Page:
As fears of the highly-contagious and potentially fatal coronavirus continue to spread, authorities have imposed numerous drastic measures and quarantine actions, from keeping passengers for weeks on a cruise ship to canceling classes for Japanese school children for the rest of the year. Some factories in Vietnam were forced to shut down operations when mangers on holiday in China were barred from traveling.
So what happens if you miss work due to illness or quarantine? What sort of job protections exist for workers under federal law?
First, let’s start by explaining what a quarantine is. A quarantine is the confinement of individuals who either have been or could have been exposed to a certain communicable illness or disease. Someone can be quarantined even if they don’t have the illness. This is different from isolation, which occurs when individuals who are sick are kept somewhere separate from those who are sick. Both state and federal governments in the U.S. have the legal authority to quarantine, though governments typically work together to determine if it’s necessary. A quarantine can last anywhere from a few hours to several weeks. If it stretches on past a few days, it could easily affect one’s ability to make a living.
Employment Protections for People Under Quarantine or Isolation
As our Los Angeles employment attorneys can explain, if you are quarantined or under isolation for an extended period of time, the two main federal laws that would address this would be:
The Family and Medical Leave Act (FMLA). This provides up to 12 weeks of unpaid, protected leave for qualified medical reasons, which includes taking care of your own serious health condition. For people who are isolated, FMLA is the clear choice. Those quarantined might have a more difficult time making the case because it’s precautionary, and you may not have the condition at all. However, a case could be made if medical testing or monitoring that spans more than a day is required.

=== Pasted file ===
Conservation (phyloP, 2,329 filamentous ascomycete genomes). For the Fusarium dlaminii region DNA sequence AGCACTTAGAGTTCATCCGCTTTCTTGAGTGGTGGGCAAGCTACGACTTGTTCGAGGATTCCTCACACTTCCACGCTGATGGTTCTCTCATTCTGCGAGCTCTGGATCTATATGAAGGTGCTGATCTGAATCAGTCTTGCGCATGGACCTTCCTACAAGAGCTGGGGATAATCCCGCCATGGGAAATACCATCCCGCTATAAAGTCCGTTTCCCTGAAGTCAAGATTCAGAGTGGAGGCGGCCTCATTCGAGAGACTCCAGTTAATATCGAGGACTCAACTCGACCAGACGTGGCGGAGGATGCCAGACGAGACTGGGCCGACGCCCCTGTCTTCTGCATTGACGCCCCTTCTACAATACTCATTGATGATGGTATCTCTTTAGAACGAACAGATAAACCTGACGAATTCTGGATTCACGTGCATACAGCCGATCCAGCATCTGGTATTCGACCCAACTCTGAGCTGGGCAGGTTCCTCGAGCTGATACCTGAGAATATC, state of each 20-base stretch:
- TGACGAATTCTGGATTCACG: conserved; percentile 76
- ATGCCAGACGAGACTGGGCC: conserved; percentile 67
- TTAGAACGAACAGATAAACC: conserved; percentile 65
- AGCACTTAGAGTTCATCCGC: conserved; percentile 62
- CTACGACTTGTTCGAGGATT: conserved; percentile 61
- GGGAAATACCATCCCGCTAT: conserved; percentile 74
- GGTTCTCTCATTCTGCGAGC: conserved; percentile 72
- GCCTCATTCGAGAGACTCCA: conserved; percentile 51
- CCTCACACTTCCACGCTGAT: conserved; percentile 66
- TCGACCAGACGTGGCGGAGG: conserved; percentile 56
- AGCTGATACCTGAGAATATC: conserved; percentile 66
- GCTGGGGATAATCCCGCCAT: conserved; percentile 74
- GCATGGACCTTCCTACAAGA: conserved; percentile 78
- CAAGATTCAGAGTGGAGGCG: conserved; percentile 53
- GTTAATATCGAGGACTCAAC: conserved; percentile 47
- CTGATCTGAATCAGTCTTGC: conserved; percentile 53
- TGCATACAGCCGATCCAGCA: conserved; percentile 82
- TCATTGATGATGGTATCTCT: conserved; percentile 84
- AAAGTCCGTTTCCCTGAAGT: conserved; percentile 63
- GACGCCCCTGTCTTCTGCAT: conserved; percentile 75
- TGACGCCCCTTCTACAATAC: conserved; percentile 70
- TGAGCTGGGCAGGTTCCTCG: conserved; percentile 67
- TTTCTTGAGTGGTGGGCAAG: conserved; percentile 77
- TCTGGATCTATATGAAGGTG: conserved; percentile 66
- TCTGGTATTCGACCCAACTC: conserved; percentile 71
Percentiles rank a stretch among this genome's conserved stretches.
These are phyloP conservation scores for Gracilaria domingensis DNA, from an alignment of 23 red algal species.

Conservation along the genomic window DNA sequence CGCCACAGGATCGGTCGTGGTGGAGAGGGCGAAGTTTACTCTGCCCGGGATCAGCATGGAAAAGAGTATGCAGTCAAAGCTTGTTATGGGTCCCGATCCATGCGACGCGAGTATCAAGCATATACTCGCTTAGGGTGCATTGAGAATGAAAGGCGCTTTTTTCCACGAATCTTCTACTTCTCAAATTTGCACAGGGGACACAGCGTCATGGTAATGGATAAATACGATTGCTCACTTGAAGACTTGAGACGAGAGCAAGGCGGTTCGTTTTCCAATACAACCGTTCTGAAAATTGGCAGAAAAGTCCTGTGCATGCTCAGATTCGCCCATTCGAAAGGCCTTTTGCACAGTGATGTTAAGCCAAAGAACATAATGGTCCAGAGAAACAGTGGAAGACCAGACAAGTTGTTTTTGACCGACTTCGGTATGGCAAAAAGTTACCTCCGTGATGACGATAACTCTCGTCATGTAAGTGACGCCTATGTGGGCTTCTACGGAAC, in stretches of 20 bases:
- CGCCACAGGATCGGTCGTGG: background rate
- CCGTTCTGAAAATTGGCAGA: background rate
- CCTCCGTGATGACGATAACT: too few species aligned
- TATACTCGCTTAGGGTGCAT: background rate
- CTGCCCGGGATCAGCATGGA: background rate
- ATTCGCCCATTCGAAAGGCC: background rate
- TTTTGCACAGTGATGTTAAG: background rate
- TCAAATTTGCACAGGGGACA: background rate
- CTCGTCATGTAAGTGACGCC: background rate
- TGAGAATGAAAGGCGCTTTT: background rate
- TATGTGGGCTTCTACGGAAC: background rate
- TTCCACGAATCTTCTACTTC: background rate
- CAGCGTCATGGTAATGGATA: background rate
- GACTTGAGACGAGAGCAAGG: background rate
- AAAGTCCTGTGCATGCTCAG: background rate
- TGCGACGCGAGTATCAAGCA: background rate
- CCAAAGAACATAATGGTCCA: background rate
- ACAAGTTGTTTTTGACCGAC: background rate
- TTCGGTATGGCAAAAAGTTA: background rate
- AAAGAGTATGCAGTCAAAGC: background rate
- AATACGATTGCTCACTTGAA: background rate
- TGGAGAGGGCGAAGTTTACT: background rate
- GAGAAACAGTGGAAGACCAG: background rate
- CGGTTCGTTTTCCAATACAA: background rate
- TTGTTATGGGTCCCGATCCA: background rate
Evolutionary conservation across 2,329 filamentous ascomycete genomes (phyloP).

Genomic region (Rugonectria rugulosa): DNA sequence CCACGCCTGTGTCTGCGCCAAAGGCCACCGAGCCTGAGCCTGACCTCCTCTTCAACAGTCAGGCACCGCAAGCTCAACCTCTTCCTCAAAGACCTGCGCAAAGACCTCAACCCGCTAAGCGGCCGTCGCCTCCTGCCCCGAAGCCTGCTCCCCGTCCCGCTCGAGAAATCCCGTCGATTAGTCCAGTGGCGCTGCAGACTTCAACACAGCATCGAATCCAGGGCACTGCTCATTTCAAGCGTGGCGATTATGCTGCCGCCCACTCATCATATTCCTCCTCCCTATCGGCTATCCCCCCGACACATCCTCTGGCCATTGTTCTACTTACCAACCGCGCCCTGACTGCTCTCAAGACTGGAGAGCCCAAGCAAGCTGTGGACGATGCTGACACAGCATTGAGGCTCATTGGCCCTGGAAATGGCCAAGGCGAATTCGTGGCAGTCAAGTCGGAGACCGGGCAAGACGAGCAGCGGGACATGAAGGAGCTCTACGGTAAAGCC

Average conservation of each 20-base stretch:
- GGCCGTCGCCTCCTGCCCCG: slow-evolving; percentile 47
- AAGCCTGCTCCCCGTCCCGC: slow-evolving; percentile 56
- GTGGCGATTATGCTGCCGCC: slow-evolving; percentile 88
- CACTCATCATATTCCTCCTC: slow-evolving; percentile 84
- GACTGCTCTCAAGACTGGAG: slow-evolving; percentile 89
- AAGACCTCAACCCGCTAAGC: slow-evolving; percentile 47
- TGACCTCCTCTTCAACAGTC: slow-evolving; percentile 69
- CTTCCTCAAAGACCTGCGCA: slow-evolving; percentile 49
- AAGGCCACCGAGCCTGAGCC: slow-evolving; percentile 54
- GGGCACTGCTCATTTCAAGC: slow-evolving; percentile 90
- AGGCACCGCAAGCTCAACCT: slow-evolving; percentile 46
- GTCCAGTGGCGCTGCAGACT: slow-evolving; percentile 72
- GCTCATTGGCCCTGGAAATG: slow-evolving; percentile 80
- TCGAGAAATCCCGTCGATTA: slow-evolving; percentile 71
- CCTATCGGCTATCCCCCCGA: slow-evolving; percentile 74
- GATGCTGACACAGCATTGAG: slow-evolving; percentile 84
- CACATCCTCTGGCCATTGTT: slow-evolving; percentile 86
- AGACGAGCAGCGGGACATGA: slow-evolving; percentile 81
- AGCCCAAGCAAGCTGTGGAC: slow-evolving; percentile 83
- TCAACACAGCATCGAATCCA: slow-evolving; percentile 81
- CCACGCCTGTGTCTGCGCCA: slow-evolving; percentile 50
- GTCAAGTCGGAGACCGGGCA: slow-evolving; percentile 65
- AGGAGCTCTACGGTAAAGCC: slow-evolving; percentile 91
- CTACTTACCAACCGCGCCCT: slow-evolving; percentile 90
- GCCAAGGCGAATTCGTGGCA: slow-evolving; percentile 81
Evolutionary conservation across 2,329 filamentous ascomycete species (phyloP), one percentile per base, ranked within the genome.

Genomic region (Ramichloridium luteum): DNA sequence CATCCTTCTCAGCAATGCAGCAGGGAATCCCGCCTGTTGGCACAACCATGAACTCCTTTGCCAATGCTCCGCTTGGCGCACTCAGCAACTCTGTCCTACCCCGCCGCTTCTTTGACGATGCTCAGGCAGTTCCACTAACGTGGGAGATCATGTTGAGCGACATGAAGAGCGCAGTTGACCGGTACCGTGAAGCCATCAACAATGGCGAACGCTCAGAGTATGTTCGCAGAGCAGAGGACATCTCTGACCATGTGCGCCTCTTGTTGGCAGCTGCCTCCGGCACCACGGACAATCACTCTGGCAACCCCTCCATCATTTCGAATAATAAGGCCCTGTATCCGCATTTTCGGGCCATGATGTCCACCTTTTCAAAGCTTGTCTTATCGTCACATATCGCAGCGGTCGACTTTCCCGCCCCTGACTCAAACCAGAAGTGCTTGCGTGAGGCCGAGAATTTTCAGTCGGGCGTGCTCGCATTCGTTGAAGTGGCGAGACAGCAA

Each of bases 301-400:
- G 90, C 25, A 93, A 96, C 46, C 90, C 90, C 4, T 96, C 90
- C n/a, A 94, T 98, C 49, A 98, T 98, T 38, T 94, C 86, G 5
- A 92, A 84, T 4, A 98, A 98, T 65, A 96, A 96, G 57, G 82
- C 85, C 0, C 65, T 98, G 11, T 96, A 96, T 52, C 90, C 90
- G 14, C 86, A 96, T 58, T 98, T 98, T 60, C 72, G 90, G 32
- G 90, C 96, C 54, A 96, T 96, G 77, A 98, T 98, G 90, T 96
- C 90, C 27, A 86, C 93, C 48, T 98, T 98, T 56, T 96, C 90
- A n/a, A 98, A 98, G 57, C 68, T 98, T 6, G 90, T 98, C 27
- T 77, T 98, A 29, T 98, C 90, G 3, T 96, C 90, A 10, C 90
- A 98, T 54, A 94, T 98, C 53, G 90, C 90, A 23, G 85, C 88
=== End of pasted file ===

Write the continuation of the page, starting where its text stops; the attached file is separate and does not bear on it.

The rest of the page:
The Americans With Disabilities Act (ADA). The ADA bars discrimination against employees on the basis of a qualified disability. Is testing positive for the coronavirus a qualified disability? A disability is an impairment that limits one or major life activities in a substantial way. Major life activities include things like walking, writing, reading, talking, breathing, sitting, etc. Depending on how serious your symptoms were, the coronavirus could be considered a qualified disability, in which case your employer would not be allowed to fire you just because you have an infection. If you can establish that you had a qualified disability, you would be entitled to reasonable accommodation (assuming it doesn’t pose undue hardship on the employer). An example of a reasonable accommodation might be permission to work from home for a period of time. (The good news is we have more of a modern capacity than ever before for workers to telecommute and perform essential functions at home. The more people who are working from home, the less chance workers will contract the disease.) Another could be a leave of absence.
As for state laws, most states – including California – lack employee protections if a worker is under quarantine or isolation. However, the California Family Rights Act provides paid family leave and disability insurance to qualified workers who are experiencing (among other things) a serious health condition that includes any injury, impairment or physical/mental condition that involves inpatient care in a hospital, hospice, residential medical facility or home. This also includes any period of incapacity during which you aren’t able to work, attend school, perform other activities or any subsequent treatment/care you need. Generally speaking, influenza doesn’t qualify, but it can “if complications arise.”
Race or National Origin Discrimination?
This coronavirus is believed to have originated in China. This has led to an uptick in racist, xenophobic attacks on people of Chinese and Asian descent across the country. One of those involved a tirade that went viral of one passenger against another on the Los Angeles subway. Others have reported that they were denied service on the basis of national origin. In several recorded cases, hotel and motel operators are heard denying service to guests trying to check in after they confirmed they were from China. The corporate offices of those hotels have denounced their employees’ actions and promised more training.
Although there are not yet any publicized reports of job applicants or employees suffering negative employment consequences because of their national origin or race related to the coronavirus, it’s likely only a matter of time. It should be noted that discrimination on the basis of race and national origin is prohibited under Title VII civil rights laws.